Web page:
EMD Relative weekly notes

James Barrineau

James Barrineau

Head of Global EMD Strategy

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The onset of global equity weakness has sparked a bout of volatility that has roiled all asset markets globally, right? 

Not really. 

Emerging market currency volatility has been sharply declining--see the attached chart. With the US dollar index trading in about a +/- 2% narrow range from the start of the year, the local currency index in EM has returned close to 5% for the first quarter. Apparently markets have concluded that while there might be considerable uncertainty surrounding rate hikes, trade wars, growth and equity valuations, the dollar is well anchored. That bodes well for an eventual recovery of the dollar side of EM.

Source: JPMorgan and Bloomberg; as of March 29, 2018

There is an historical 80% correlation between the two primary dollar indices and the local currency index. The nearly 7% deviation in a single quarter in performance (in favor of local currency) is a large historical anomaly, perhaps one of the sharpest deviations in the history of the asset class. We expect this historical correlation to eventually re-assert itself.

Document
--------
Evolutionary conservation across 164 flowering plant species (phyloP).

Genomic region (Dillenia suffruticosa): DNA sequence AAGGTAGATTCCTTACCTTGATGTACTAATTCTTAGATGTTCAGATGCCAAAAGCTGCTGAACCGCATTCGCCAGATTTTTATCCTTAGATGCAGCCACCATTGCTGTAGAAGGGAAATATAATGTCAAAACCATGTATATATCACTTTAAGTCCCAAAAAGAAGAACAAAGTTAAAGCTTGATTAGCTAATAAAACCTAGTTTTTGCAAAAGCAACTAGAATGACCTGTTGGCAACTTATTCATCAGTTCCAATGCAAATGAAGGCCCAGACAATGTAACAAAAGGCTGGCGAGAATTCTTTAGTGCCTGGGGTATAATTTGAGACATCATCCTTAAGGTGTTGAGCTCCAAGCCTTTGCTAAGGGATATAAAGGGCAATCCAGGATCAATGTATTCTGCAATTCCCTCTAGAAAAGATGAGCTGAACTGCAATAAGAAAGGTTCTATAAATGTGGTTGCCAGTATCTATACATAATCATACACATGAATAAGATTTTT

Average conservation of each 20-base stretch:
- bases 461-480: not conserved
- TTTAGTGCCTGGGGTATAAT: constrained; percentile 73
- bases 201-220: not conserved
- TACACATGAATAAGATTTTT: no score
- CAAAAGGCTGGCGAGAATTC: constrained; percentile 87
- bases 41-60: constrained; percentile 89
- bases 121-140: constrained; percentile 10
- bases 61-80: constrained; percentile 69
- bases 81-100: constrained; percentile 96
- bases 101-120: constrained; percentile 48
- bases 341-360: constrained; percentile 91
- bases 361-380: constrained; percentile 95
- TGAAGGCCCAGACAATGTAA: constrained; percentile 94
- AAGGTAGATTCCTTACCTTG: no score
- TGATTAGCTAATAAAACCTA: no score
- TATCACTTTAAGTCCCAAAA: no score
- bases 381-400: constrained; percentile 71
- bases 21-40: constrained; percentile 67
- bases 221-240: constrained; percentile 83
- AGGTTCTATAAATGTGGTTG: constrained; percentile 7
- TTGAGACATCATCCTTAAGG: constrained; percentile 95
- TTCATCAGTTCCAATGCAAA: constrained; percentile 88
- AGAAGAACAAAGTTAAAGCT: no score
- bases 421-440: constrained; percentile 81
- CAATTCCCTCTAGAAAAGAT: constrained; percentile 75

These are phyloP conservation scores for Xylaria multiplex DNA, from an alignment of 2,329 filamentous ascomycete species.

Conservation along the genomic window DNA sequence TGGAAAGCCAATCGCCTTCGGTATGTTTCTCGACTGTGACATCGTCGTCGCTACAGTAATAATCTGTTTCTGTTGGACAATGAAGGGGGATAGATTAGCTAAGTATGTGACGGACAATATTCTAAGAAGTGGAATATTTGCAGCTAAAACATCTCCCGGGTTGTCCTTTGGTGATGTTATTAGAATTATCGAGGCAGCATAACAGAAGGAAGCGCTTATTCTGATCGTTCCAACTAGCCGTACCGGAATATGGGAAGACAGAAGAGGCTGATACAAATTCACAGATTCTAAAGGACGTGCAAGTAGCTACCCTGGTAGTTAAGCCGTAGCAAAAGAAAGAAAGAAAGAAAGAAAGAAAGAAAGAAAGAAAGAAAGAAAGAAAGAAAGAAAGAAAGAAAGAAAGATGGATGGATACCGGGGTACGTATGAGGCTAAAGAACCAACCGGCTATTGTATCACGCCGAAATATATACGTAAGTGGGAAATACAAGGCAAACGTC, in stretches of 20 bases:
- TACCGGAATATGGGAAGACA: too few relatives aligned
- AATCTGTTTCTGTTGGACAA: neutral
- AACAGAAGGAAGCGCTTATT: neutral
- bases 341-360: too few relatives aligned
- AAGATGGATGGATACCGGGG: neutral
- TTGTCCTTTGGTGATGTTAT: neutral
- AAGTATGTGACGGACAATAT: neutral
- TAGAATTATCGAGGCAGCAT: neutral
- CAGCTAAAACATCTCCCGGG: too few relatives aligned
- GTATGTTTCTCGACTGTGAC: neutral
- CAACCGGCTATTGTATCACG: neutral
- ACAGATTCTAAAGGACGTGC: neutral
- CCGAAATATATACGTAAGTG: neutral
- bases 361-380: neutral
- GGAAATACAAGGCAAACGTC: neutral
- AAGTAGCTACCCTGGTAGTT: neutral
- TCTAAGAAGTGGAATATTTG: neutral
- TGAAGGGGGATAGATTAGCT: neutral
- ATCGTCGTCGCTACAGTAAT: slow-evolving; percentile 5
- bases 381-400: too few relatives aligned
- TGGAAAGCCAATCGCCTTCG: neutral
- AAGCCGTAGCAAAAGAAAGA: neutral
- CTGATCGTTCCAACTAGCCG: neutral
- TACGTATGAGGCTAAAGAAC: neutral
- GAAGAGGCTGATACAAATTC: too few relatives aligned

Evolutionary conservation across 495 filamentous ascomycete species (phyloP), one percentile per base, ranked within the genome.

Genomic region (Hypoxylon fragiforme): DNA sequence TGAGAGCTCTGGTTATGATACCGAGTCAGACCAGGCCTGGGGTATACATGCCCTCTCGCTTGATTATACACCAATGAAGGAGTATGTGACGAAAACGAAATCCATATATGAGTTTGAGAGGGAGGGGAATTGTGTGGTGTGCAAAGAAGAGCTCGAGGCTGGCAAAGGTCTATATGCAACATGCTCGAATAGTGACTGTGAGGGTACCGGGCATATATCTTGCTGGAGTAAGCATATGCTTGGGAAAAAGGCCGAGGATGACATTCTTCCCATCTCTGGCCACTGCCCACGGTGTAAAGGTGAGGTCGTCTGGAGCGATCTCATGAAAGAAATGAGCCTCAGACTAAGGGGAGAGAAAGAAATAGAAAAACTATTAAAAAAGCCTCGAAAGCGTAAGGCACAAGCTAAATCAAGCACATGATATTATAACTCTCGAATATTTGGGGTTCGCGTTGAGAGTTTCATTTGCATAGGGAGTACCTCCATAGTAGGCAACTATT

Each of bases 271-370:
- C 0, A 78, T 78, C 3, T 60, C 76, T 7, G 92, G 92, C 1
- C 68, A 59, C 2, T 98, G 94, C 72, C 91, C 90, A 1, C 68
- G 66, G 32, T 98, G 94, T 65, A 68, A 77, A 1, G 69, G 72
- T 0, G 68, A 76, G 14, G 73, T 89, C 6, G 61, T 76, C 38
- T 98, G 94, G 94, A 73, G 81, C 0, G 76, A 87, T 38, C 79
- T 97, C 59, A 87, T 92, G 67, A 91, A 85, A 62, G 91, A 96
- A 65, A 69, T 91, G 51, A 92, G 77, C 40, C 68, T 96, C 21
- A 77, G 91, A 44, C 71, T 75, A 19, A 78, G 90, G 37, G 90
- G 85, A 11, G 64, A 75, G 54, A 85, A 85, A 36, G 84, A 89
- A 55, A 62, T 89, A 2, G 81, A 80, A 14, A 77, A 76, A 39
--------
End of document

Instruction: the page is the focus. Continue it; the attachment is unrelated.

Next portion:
The strong recent historical performance in local currency has allowed EM countries to, in general, continue to accumulate reserves, complete interest rate cutting cycles, and to expand growth moderately. All of that, we think, should eventually give investors confidence that dollar EM represents significant value after a sharp bout of price sell-offs and spread widening.

With yield curves globally flattening and short duration bonds under pressure in particular, we find USD-denominated shorter duration EM bonds in improving credits to be significantly attractive at present. As long as the US dollar remains anchored, we see no particular reason for EM currencies to selloff sharply but gains should naturally be more modest going forward. But the resumption of historical correlations would result in dollar bonds performing very well in that environment.